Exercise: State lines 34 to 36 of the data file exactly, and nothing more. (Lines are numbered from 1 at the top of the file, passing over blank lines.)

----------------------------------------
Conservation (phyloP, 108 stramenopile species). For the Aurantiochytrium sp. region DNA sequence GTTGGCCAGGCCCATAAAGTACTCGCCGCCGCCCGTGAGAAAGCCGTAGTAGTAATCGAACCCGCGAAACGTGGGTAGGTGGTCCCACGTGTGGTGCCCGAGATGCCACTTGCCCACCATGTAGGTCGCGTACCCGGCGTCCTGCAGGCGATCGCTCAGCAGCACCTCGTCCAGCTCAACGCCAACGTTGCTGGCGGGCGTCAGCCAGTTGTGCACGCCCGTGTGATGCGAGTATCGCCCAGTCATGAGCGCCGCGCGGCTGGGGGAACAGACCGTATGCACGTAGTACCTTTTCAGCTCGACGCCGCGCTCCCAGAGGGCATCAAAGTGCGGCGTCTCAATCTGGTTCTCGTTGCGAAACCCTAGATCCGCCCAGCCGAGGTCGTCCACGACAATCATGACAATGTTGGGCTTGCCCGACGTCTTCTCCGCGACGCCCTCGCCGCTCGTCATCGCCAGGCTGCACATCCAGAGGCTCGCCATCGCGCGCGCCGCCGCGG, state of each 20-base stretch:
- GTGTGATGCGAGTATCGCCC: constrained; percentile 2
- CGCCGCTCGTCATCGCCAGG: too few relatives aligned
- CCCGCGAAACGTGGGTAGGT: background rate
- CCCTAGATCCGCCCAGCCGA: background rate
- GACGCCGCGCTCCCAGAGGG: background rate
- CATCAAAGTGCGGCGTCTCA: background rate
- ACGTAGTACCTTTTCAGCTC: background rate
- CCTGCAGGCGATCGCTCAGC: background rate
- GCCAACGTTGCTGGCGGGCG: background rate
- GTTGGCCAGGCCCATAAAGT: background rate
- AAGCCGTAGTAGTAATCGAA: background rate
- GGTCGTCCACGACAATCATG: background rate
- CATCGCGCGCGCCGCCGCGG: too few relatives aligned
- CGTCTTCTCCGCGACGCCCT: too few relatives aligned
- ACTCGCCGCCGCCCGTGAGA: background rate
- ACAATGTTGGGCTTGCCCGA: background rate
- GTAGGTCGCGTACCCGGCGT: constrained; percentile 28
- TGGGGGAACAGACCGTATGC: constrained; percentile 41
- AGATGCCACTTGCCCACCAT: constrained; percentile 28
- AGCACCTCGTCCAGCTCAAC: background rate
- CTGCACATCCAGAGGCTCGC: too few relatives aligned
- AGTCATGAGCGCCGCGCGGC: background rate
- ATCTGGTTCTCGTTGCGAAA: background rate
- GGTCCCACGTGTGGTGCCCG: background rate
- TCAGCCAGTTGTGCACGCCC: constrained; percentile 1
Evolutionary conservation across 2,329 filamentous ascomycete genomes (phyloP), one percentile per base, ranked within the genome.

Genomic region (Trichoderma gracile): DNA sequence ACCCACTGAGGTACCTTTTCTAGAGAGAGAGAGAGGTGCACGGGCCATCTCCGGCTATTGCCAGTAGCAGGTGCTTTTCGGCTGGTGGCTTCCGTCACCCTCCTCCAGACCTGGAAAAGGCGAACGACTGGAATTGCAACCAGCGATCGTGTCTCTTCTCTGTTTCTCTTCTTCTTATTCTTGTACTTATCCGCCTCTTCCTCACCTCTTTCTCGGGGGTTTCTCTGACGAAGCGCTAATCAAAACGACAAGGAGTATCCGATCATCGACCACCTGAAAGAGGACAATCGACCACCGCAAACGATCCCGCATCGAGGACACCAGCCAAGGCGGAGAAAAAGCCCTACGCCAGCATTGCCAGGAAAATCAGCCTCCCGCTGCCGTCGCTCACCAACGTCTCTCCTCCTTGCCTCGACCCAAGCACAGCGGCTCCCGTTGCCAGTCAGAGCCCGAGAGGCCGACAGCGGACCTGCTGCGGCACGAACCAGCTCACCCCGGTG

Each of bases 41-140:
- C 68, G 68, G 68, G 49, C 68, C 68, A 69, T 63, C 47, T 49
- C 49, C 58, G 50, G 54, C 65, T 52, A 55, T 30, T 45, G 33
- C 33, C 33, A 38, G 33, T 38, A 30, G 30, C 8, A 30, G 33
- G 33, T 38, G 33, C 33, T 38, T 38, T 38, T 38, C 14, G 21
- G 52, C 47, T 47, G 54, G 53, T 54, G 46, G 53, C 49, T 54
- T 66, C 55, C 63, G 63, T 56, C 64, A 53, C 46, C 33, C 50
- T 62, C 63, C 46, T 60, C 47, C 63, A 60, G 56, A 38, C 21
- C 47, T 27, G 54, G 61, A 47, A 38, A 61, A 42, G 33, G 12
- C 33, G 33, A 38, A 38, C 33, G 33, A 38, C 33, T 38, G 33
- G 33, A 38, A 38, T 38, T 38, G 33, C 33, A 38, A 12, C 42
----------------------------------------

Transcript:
- G 52, C 47, T 47, G 54, G 53, T 54, G 46, G 53, C 49, T 54
- T 66, C 55, C 63, G 63, T 56, C 64, A 53, C 46, C 33, C 50
- T 62, C 63, C 46, T 60, C 47, C 63, A 60, G 56, A 38, C 21